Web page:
The final presentations of the 2020 Texas A&M Regional Engineering Conference (TREC) were a huge success! The student teams presented innovative bio-inspired designs that could have a real impact on hurricane prone areas. A lot of the students had first hand experience with the problems they were looking to solve.
First prize went to the INSPIDERED team from SWE! They created a spider silk glass cover to protect from and prevent shattered glass from falling into homes and the environment – protecting clean up crews from glass shards. Congratulations!
I’m excited to help kick-off the Texas A&M Regional Engineering Conference (TREC) this Saturday with a keynote speech! TREC co-chairs Laura Orellana and Keeton Bailey have done an excellent job creating an impactful problem statement for the interdisciplinary freshmen teams to work on for the next three weeks.
TREC is an event hosted annually by the Student Engineers’ Council (SEC) at Texas A&M Engineering to foster professionalism and interdisciplinary collaboration among freshmen by developing a solution to a sustainability-related problem and presenting their product 3 weeks later.
Honored to have been invited to give our department’s graduate seminar later today, I’m looking forward to it! Feel free to stop by if you’re around, I’ll be talking about my research regarding “Using biological inspiration to improve the design of complex human-engineered networks.”
Brief description: Biological ecosystems have been through millions of years of R&D, producing complex networks of interacting species that are able to support individual needs while maintaining system-level functions. In this talk, Dr. Layton will show that these networks offer a relatively untapped source of design inspiration for improving the sustainability and resilience of our human-engineered networks. Quantitative descriptors and analysis techniques are adapted from ecology through close collaboration with ecologists, enabling desirable ecosystem characteristics to be used as optimization guides for industrial resource networks (or eco-industrial parks, EIPs), water networks, supply chains, and power grids. Characteristics such as a high level of cycling of materials/energy within the system and a unique balance between redundant and efficient pathways are connected back to the achievement of traditional engineering goals such as cost and robustness.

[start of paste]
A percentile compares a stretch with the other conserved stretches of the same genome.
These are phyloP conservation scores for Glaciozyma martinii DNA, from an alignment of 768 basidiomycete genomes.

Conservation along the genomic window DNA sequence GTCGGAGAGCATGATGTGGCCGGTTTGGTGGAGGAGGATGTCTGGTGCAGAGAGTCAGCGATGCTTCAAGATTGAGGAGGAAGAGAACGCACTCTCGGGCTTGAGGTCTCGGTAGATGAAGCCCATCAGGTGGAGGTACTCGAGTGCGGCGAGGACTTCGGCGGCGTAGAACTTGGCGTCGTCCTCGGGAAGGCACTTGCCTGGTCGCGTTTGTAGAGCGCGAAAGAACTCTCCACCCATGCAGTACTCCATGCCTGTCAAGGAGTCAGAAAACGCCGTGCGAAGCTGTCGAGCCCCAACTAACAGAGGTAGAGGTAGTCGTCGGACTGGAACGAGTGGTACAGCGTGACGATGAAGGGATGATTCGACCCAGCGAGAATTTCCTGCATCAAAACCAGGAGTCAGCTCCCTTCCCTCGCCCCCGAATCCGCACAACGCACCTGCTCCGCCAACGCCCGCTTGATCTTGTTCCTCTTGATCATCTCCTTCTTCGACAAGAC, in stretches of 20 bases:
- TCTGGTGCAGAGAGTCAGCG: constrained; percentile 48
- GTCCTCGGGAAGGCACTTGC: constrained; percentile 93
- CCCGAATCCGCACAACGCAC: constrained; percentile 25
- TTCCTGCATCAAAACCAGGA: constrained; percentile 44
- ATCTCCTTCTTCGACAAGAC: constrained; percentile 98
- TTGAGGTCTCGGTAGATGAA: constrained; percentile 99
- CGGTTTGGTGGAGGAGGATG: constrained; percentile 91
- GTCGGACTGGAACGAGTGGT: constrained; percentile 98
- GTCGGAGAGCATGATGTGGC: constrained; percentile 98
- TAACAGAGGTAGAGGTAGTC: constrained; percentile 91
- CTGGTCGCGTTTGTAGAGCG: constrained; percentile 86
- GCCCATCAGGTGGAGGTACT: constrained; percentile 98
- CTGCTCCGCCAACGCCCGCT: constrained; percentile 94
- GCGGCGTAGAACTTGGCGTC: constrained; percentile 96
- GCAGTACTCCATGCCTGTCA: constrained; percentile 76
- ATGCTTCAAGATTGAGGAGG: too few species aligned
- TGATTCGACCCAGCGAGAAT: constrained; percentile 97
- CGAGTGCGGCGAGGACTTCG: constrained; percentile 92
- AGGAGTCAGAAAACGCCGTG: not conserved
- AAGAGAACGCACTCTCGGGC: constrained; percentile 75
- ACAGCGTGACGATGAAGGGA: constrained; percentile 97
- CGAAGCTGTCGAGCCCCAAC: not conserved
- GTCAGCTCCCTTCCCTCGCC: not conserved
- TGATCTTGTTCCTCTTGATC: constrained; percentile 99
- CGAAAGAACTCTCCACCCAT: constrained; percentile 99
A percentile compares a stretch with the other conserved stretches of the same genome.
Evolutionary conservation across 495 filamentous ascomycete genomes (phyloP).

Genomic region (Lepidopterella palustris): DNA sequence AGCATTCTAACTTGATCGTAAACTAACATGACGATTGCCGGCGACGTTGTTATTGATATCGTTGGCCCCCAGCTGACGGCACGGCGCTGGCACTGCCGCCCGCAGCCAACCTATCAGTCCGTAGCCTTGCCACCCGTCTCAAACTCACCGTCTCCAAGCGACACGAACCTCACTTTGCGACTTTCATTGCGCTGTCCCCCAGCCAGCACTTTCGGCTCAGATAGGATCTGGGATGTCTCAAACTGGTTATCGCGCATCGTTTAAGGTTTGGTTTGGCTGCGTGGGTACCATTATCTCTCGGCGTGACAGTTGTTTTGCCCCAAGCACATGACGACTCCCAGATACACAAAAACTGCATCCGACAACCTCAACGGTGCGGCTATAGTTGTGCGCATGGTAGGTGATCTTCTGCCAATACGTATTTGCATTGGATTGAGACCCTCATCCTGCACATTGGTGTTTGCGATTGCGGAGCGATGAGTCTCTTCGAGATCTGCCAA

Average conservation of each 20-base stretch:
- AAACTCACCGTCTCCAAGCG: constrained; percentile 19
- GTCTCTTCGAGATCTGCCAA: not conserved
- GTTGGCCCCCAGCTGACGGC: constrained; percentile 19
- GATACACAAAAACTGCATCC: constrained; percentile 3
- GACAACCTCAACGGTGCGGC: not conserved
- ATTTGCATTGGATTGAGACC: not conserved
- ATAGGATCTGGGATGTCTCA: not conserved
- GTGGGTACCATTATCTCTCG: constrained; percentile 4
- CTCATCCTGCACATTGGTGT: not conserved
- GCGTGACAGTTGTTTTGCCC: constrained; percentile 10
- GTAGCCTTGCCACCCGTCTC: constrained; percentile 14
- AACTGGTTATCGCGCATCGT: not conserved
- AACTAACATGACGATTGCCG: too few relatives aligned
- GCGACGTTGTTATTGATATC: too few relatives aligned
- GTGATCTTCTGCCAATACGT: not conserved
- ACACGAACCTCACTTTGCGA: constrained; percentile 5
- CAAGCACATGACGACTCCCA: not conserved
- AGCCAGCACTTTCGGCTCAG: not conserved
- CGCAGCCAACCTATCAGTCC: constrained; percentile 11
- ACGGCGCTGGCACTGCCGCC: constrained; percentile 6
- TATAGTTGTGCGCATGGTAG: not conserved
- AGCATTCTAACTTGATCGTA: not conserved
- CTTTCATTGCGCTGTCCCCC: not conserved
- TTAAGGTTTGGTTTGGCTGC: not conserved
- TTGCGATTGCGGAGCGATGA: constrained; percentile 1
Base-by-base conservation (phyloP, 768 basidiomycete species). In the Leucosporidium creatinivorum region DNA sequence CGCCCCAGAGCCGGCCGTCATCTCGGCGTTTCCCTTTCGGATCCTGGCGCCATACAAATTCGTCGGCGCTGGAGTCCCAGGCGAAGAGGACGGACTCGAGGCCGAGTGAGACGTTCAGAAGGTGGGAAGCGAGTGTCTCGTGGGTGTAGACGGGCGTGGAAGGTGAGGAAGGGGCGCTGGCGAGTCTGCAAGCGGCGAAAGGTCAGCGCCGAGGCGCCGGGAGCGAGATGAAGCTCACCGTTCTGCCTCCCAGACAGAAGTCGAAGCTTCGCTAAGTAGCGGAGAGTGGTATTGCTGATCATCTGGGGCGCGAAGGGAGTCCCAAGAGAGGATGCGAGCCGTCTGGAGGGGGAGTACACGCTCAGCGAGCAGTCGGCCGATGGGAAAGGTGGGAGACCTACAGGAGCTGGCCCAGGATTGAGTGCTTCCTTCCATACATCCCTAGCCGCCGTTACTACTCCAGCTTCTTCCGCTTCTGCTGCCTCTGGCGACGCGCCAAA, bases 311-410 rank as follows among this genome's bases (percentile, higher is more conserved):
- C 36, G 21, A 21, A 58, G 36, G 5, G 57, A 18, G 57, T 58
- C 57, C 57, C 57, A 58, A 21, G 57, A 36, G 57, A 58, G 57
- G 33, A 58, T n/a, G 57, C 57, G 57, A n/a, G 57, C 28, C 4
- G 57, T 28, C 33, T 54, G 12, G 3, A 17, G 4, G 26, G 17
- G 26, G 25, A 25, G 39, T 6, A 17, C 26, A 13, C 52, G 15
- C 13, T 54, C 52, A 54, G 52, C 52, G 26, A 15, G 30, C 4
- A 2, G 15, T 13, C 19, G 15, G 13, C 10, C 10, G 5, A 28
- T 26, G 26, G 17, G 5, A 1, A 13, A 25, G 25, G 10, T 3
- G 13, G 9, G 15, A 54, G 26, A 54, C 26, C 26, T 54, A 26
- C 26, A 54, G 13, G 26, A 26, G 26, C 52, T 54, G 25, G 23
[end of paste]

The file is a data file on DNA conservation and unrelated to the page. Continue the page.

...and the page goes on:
The presentation (in A&M’s Electrical & Computer Engineering department on November 26th at 3pm in ETB 1003) will cover preliminary research from his MS on redesigning the modern power grid for robustness following principles from Nature’s ecosystems. All are welcome!
Abstract: Extreme events continue to show that current power grid configurations, designed for efficiency, are vulnerable to disturbances. Naturally robust ecological networks present a potential source of robust design guidelines for modern power grids. Ecosystems balance pathway efficiency with redundancy to achieve robust network structure. Structural similarities between these two system-types support the application of ecological properties and analysis techniques to power grid design. In the talk, I will discuss the analogy between the two systems and an optimization model that our group has created to reconfigure a power grid to mimic ecosystems’ robust behavior.
Bio: Varuneswara Panyam is an MS student in the Department of Mechanical Engineering at Texas A&M University. He received his Bachelor’s degree in Mechanical Engineering from Shiv Nadar University in 2016. His Ph.D. research is focused on bio-inspired design of power systems.
Dr. Layton will discuss her path from being an undecided freshman undergraduate student at the University of Pittsburgh to her Assistant Professor position in Mechanical Engineering at Texas A&M, as well as how her research interests started and evolved.